Decent Dairying

A group of Southland dairy farmers is showing how to get the cows milked and look after the environment.

By David Brooks.

The headlines about dirty dairying and worries about  declining water quality can obscure the efforts of many farmers who want to do the right thing for  the environment. One operation near Southland’s Curio Bay has gone the extra mile by improving water quality in creeks coming off the farm after converting a beef and sheep operation to dairying.

Planting on the farm with volunteers from the YMCA conservation training course

Planting on the farm with volunteers from the YMCA conservation training course

Owned by five families in the South Coast Dairy partnership, the 200-hectare farm has been managed by Chris and Lynsey Stratford since the land was bought and the conversion started in 2009. All the waterways have since been fenced, and about 8000 natives have been planted.  

A 29ha podocarp forest remnant on the farm has been fenced and protected under a QEII National Trust covenant and a pest control programme keeps down the numbers of
possums and mustelids such as stoats and weasels.

Curio Bay in the Catlins is a treasure, a place where surfers sometimes share the waves with Hector’s dolphins and yellow-eyed penguins. So it was no surprise the proposed dairy conversion attracted controversy and protests when it was fi rst publicised. But criticism has since turned to praise, and last year South Coast Dairy won regional council Environment Southland’s environment award for farming.

“Maybe people jumped to a conclusion and didn’t look at what we were actually proposing and instead went by the reputation of some poor-performing dairy farmers,” says Lynsey Stratford. “Dairying does get bad press, which I don’t think it always deserves. While there are some people who are not performing as they should be, on the whole farmers do try to take care of their land.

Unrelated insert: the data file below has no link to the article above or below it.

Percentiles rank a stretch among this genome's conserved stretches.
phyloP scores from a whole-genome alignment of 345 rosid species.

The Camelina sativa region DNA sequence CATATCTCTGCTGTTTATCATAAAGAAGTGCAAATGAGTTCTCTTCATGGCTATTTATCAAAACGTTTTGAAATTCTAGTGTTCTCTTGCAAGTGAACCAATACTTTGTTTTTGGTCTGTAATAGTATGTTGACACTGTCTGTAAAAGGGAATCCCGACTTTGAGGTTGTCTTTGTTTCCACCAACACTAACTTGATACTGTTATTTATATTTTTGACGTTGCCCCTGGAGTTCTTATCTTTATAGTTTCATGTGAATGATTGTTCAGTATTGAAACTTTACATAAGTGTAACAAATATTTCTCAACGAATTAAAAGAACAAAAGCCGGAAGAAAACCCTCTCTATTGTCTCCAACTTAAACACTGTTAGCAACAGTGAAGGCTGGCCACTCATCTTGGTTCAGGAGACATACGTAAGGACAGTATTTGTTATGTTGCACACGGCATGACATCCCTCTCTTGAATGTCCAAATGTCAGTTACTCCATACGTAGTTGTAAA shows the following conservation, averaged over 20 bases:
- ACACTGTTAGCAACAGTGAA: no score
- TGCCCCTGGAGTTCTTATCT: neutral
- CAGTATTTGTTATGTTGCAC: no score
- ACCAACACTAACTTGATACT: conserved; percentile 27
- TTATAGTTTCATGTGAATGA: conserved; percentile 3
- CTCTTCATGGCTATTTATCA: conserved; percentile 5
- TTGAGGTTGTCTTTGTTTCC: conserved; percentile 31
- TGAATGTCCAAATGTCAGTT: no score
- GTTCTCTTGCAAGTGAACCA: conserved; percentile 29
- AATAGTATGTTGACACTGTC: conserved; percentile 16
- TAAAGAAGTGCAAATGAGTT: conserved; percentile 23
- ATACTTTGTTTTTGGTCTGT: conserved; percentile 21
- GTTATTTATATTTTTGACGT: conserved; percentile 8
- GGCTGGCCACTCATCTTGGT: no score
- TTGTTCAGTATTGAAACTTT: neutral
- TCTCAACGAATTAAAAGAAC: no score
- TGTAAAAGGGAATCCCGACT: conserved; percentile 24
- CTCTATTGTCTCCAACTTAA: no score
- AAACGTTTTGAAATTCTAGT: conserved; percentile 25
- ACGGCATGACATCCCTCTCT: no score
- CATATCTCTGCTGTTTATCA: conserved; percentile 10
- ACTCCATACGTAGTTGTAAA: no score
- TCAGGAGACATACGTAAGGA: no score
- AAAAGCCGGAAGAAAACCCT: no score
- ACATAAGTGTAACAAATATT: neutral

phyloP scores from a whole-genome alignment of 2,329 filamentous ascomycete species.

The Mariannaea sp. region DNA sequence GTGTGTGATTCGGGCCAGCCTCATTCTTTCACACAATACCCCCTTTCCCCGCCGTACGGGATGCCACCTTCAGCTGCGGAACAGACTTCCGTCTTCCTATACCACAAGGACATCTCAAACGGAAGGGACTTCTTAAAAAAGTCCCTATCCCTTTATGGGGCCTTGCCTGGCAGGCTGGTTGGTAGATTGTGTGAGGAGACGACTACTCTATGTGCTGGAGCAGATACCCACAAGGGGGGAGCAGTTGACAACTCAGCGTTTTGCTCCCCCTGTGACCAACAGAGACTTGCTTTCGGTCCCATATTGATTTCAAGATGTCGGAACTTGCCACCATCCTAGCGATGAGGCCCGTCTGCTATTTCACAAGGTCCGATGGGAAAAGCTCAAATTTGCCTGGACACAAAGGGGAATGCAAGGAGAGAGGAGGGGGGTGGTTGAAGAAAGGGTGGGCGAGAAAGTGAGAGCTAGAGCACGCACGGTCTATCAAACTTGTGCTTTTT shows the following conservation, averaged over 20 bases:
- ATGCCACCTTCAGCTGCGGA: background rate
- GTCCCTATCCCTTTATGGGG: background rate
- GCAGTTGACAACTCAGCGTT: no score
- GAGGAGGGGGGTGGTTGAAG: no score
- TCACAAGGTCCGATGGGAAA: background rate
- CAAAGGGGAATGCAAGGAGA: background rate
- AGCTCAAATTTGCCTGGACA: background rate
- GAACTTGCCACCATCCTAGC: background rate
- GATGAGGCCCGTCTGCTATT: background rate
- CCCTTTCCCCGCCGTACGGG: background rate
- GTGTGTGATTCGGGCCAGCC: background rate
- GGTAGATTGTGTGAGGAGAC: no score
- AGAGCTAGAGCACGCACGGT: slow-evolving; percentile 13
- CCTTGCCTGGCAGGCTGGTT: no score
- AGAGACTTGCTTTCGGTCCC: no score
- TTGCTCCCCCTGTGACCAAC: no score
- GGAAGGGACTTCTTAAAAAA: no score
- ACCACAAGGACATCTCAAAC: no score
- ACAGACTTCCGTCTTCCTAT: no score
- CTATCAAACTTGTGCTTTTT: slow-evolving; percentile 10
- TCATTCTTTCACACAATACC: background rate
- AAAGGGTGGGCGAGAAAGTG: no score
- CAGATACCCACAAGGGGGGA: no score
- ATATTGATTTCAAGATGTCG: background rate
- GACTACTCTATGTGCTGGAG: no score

“We acknowledge it is a special piece of land and there are a number of outstanding natural features. We wanted to protect and enhance those features. We were lucky we were starting with a blank canvas so we took out the old fence lines and started again. That gave us the scope to take advice and work out the best places to put the new fences to take account of the environmental factors.”

From the start South Coast Dairy sought advice from Environment Southland, the Landcare Trust, local iwi, Fish & Game, Department of Conservation botanist and Forest &
Bird Southland branch committee member Brian Rance and others. Each year they are invited back to see the progress.

“This gives us a lot of positive feedback and we can see the benefi ts of the work we are doing. I think this model of stakeholder consultation and feedback could work well for
other farmers.”   

The first work was fencing off streams, gullies and the edge of a 30ha reservoir as well as the forest remnant containing tötara and other podocarps, which attract
kererü, tüï and other native birds. Riparian areas 5-30 metres wide around creeks, gullies and the reservoir edge were planted with fl ax and other native plants.

More planting has been done for shelter and to expand the forest remnant. The Stratfords carry out pest control, including maintaining 20 traps for possums and 10 for mustelids. In
the podocarp forest, they are also trialling 15 Good Nature possum traps, which can reset themselves up to 24 times, saving a lot of labour in the dense bush.  

An effluent pond was built to hold up to 120 days of cow waste – well above the 90-day minimum under planning rules. This ensures effluent can be stored before respraying
it on pasture when conditions are at their best for the nutrients to be absorbed. About 385 cows are on the farm at a stocking rate of 2.8 cows a hectare.

This is lower than most other dairy operations but profitability is still good. “We might have a lower stocking rate but we have very good production per cow and per hectare through good management. We concentrate on producing more from
fewer animals,” Lynsey says.

Life is very busy on the farm with planting and maintaining the native plants and pest control on top of the dairy operations. Lynsey insists the effort is well worthwhile. “We’re both confident we’re leaving this piece of land in a far better condition than we found it, so that is very rewarding for us.”